This lightweight, cast aluminum unit from Luxo provides lighting and magnification wherever it is needed. The unit is available with 45 inch arms, making it ideal for use on a busy workbench while the LED lighting is LED means lower energy usage and cooler temperatures. The LED lighting can be dimmed 50 percent as needed and there is an automatic shutoff to turn it off after four or nine hours. Positioning is extremely easy and the magnifying head doesn't creep once set in position.
I decided that I needed to include at least one floor lamp in this list even though arm lamps are much more common. The nice thing about a floor magnifier is that you can use it anywhere and not just attached to your workbench. If you need it to read in your favorite armchair or are working at the kitchen table, you can use your magnifier without having to worry about messing up the table’s finish with the clamp. Being a LED light, it uses minimal power and the LEDs will last for a good 100,000 hours. This model will run off of either 120 VAC or batteries.
Before embarking on the current stage of my life, I spent 15 years as a Manufacturing Engineer in both the medical equipment field (medical electronics) and automotive engineering (city transit buses). After that, I owned a small construction company, mostly doing residential remodeling and commercial tenant finishes. I am no longer in either of these fields, but still get my hands plenty dirty as a consummate do-it-yourselfer; working on everything from remodeling my own home to rebuilding my car’s engines. My hobby (when I can find the time) is woodworking; making everything from toilet paper holders, to shelves, to music stands for my own home. My wife long ago gave up the idea that a two car garage is for parking two cars; it is my workshop.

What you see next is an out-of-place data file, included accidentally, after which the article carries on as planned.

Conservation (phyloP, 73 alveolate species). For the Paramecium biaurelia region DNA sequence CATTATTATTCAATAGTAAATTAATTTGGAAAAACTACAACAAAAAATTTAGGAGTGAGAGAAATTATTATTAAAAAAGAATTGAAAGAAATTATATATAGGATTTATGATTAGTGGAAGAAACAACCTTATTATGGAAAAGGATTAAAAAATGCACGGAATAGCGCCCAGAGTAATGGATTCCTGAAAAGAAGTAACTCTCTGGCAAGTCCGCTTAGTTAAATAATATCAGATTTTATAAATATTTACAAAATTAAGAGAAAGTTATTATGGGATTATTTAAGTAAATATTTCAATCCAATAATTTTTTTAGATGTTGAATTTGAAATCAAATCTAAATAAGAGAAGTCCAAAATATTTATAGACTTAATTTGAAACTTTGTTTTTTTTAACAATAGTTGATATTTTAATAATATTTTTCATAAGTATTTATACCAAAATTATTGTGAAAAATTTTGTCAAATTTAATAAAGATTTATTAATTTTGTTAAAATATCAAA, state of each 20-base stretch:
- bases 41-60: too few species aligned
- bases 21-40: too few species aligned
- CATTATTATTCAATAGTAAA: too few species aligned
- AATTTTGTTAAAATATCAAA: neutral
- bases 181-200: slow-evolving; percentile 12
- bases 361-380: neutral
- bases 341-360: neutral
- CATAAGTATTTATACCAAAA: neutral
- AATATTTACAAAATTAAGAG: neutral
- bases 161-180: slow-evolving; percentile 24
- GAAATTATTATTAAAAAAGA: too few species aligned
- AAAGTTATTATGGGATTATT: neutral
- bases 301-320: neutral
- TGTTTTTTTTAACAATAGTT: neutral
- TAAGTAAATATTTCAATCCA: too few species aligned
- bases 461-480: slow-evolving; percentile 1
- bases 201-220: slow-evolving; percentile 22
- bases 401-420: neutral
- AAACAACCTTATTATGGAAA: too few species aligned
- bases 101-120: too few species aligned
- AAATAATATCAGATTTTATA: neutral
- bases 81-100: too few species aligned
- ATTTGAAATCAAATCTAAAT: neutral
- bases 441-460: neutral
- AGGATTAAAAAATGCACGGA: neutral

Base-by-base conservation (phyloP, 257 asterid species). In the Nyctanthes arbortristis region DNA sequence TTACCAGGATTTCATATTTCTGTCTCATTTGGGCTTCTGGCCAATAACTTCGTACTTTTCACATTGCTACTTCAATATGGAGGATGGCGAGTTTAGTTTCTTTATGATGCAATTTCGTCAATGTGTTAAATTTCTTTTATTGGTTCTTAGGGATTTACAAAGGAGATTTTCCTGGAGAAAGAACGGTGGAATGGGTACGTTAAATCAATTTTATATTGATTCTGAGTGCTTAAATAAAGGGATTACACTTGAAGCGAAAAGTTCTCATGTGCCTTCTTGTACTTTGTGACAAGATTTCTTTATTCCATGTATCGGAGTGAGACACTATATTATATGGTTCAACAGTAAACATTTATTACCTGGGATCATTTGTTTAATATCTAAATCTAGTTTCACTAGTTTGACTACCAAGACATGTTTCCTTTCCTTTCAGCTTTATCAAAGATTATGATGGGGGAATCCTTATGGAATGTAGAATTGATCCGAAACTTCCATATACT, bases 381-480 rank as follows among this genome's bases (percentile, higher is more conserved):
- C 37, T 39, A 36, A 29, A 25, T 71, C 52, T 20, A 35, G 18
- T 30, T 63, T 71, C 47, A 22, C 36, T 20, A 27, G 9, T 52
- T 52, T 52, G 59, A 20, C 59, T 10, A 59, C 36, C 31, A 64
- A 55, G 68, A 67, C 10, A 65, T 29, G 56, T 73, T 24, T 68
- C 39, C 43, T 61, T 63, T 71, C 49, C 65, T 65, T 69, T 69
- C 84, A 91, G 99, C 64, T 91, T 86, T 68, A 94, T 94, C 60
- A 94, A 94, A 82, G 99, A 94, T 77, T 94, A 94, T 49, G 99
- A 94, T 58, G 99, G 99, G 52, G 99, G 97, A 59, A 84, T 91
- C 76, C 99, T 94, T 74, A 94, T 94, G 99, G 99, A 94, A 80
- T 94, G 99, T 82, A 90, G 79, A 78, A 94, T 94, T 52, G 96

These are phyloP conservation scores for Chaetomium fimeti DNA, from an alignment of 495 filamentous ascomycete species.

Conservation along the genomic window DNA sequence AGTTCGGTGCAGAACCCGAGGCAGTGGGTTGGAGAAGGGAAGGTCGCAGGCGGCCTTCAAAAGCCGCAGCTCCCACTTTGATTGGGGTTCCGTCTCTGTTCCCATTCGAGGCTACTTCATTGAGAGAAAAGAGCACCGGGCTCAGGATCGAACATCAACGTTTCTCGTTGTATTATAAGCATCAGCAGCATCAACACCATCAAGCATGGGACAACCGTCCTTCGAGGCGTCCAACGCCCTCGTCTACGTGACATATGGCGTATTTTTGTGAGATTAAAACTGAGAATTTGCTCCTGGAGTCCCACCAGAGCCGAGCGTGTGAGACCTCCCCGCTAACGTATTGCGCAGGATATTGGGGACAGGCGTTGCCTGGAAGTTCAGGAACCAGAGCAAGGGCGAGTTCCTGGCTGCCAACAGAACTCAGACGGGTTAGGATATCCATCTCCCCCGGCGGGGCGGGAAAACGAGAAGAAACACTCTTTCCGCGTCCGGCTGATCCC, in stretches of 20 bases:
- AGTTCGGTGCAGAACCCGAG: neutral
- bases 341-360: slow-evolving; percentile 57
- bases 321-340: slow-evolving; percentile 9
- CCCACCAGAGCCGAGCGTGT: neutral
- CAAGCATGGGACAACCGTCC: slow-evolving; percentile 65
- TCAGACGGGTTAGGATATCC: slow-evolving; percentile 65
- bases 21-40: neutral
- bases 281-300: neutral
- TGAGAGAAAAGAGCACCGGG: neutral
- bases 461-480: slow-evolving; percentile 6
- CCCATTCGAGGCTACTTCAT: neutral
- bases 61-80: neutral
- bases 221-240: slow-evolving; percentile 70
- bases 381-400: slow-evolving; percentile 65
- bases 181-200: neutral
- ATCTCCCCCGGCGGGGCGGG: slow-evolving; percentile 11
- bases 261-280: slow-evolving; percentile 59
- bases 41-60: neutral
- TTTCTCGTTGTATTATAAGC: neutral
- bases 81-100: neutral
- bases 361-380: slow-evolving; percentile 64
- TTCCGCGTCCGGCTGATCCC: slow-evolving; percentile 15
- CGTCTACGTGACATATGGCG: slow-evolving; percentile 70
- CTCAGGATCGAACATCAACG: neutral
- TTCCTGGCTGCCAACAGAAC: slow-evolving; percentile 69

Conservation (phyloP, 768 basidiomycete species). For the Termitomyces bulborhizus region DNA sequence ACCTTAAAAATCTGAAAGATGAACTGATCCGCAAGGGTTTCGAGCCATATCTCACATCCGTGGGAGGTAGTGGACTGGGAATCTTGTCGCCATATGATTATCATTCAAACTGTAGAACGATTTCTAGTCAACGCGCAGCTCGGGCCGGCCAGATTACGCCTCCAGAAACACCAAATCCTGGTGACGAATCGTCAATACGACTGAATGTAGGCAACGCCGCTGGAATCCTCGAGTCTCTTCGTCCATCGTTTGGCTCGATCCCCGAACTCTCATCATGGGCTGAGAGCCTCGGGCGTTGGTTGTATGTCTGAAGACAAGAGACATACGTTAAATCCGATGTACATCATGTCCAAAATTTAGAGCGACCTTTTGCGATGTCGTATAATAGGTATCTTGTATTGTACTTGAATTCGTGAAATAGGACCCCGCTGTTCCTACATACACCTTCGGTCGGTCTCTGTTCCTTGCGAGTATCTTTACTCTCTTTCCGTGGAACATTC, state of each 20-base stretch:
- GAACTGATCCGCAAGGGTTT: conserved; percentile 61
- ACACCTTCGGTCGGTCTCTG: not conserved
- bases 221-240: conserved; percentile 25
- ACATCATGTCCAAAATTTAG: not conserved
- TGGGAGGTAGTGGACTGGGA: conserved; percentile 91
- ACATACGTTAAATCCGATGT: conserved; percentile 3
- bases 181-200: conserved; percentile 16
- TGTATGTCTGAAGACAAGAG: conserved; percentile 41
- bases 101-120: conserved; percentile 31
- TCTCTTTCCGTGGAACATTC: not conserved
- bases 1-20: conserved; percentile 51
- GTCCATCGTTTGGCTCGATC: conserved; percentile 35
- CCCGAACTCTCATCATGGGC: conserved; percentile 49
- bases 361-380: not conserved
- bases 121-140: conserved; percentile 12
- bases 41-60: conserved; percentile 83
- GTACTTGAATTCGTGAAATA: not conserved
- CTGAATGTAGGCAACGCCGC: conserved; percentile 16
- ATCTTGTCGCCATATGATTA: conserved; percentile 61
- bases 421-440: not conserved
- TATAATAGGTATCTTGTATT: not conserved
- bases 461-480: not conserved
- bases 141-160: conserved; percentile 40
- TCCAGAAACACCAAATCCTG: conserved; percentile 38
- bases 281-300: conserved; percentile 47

While I cannot claim to having worked professionally with all types of tools, I have worked professionally with some. This comes from my previous careers, where I had to specify, buy and at times live with those decisions. Additionally, I would have to say that my engineering background has given me a thorough understanding of the construction of such tools. So, while I may not have used a particular type of tool personally, I have the knowledge to cut through all the advertising hype and statistics; in order to get at the truth of how well a tool will operate and last.
In my current career as a writer, I've written over 90 books. This includes my own titles and those I've written on contract. I've also written a complete website on how to build your own home.